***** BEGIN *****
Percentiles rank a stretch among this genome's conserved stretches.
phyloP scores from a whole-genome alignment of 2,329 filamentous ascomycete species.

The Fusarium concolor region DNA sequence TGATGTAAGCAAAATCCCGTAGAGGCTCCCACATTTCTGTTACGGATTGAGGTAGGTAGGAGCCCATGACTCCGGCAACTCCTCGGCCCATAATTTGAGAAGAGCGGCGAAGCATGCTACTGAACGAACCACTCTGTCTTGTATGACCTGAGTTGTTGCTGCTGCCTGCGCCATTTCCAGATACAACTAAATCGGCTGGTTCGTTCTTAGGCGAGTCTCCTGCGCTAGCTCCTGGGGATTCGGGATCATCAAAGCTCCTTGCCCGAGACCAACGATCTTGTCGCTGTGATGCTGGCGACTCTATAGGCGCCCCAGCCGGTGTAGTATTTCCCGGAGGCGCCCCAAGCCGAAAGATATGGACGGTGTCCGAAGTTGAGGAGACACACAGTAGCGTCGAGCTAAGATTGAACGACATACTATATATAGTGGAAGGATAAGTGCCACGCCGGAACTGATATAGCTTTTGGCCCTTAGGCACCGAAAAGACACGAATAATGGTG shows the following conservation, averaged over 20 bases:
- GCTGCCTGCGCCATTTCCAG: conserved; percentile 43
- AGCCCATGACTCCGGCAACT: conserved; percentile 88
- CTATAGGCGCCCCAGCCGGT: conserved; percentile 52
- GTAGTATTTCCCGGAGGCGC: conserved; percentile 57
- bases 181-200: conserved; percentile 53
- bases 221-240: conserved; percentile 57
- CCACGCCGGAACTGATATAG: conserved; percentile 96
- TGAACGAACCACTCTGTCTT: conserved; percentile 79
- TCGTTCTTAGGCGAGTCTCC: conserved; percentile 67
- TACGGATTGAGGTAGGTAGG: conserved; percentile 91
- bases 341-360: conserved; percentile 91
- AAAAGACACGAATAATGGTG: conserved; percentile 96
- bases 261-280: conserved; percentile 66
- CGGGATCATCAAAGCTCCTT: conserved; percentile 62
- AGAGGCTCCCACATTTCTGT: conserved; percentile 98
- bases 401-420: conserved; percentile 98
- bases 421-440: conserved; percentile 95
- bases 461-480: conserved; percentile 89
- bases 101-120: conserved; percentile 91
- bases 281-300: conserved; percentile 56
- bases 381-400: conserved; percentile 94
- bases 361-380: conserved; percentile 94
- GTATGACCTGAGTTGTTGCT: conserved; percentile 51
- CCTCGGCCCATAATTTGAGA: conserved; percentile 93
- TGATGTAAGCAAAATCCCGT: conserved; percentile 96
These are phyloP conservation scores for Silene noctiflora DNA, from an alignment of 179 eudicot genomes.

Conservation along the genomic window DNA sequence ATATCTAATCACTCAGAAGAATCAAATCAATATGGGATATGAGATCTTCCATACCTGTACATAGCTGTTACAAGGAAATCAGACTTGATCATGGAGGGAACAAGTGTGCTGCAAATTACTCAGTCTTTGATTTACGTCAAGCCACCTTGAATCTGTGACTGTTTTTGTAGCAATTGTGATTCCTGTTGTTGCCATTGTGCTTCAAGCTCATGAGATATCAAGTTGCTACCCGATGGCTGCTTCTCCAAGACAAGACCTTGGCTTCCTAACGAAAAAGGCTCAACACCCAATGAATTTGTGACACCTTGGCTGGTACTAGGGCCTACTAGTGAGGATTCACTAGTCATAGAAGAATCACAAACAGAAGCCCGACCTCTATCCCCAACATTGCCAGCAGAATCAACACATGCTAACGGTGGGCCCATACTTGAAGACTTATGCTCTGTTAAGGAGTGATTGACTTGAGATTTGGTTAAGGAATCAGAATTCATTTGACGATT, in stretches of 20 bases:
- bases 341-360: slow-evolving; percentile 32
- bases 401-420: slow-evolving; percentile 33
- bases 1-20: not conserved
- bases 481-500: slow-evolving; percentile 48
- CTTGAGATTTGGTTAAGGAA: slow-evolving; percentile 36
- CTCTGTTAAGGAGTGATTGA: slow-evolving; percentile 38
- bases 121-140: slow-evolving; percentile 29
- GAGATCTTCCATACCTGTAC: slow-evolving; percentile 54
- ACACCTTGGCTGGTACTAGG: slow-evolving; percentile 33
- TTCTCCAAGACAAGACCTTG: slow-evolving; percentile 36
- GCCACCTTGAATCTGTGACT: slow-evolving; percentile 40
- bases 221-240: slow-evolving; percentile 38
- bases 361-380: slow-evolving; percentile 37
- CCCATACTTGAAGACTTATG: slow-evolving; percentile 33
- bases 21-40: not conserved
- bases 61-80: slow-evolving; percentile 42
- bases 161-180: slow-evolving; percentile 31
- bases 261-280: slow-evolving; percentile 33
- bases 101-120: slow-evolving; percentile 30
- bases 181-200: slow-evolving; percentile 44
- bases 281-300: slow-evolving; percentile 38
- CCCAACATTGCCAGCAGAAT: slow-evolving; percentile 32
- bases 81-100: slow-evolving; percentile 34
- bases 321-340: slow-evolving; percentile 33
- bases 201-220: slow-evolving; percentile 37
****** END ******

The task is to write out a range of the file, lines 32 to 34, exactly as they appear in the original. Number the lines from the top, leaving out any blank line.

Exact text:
- bases 401-420: slow-evolving; percentile 33
- bases 1-20: not conserved
- bases 481-500: slow-evolving; percentile 48